Getting rid of the cell phone

Cell phone contracts are easy to get. Companies these days make cell phones very affordable. They are eager to sell you value-added services that you never needed to use prior to the purchase, and you are hit with a bill that can go upwards of $45 per month.

But what if you are like me? You have the cell phone, and now you realise that it is a ball and chain. I don’t just mean the contract; there is also the fact that you can be anywhere and people can get in touch with you. Well, what happened to concepts like privacy? Are there still places left on this planet where people won’t be texting me or phoning me, or emailing me? I need space; I need quiet time. I need a little freedom. I need to get rid of the damn cell phone.

Getting rid of the cell phone takes real mental discipline and concentration. The first time I tried this, I had to get past Emily, the automated Bell Telephone Fairy. The fairy could grant me three wishes, but cutting my cell phone wasn’t one of them. It didn’t understand me when I gave her a voice command to “BUG OFF!” so she sent me to a human.

From then on, I had to endure an onslaught of sales pitches as to how I can improve my cell phone experience by changing my package selections. But they didn’t see the main point: I have a land line, which in effect means that Bell dings me twice each month. I pay them $100 a month just in phone bills. They could not see that this was entirely unacceptable. They also didn’t see that this was my sense of rational decision-making and rational budgeting at work. That wasn’t allowed to enter the conversation either, no matter how rational I tried to sound. Then, they asked me for my password to get into my private account (all this was over the phone after all). I vaguely remembered making this password 6 months or more previous, but I had no idea what it was, and told them.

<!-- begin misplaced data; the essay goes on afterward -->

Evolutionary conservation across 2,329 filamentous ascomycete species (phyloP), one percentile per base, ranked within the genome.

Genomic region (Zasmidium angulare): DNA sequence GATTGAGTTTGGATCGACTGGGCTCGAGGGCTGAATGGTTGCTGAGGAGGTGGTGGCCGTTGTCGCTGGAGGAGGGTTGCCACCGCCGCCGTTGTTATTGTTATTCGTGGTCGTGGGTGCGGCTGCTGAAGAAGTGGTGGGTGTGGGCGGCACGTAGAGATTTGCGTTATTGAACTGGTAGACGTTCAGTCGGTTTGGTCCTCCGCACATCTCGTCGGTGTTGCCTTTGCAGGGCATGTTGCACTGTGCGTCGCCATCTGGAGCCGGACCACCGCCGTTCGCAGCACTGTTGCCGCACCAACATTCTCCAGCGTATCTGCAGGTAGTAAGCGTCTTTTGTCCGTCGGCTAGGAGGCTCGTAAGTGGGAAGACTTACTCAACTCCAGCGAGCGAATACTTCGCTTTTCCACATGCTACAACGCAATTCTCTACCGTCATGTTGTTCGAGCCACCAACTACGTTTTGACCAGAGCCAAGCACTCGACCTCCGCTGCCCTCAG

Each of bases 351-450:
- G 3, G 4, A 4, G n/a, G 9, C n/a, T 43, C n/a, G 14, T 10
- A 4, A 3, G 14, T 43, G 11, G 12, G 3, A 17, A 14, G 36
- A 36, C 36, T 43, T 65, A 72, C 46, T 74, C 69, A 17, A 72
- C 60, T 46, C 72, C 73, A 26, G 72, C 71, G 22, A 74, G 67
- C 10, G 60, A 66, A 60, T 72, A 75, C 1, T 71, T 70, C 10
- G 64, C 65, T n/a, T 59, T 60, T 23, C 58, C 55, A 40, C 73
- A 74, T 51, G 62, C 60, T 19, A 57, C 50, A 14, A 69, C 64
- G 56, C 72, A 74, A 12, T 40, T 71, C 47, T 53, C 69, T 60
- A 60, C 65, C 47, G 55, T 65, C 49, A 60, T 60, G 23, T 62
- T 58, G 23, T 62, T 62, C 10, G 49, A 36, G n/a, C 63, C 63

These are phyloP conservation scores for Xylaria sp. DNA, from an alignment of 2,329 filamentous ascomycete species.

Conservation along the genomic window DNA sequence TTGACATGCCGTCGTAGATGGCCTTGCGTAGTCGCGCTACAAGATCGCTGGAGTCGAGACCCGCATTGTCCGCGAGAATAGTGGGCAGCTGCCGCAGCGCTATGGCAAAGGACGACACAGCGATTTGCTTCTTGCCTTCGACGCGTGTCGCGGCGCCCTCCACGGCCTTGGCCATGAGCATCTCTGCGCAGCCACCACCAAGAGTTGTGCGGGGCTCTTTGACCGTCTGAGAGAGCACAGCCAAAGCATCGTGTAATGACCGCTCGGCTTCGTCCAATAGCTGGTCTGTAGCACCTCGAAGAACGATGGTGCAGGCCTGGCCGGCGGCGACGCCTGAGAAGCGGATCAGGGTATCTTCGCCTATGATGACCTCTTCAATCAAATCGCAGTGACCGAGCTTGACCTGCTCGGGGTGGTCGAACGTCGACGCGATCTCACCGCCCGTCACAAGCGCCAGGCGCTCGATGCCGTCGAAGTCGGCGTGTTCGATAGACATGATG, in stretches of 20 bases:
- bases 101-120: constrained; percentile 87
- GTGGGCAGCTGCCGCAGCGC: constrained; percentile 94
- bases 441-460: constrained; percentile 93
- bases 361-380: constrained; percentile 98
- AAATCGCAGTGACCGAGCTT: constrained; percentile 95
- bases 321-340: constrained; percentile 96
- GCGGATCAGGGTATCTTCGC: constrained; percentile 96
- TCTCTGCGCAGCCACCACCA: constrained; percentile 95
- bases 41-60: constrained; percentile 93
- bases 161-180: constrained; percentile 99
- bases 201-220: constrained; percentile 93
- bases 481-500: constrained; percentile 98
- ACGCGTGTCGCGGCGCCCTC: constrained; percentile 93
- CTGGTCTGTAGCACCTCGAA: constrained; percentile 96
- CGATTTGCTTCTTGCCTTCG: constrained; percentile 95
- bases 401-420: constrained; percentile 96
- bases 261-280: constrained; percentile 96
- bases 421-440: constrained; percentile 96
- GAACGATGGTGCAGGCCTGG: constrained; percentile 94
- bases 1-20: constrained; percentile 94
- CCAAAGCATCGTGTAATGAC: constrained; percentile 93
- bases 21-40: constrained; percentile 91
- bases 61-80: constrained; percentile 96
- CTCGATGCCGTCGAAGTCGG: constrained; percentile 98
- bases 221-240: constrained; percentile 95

So, I was told that the only way I could cancel my account was to show up at a Bell shop, and show them some ID. So, weeks passed until I thought once again to go through with it, and when I did, I had to endure yet another sales pitch similar to the telephone ordeal, and finally we got down to business, and I showed them my ID. I brought my cell phone with me, but they weren’t interested in looking at it. They told me that I had to complete the billing cycle, and in 6 weeks, I would be free.

Of course, this 6 weeks did not go by quietly. I got brochures telling me to come back, we’re sorry, we didn’t mean to piss you off; I got a “courtesy” call asking me to reconsider, and after fighting them off bravely, I reached my summit, the top of the hill: NO MORE CELL PHONE!!!!!!!!!!!!!!!!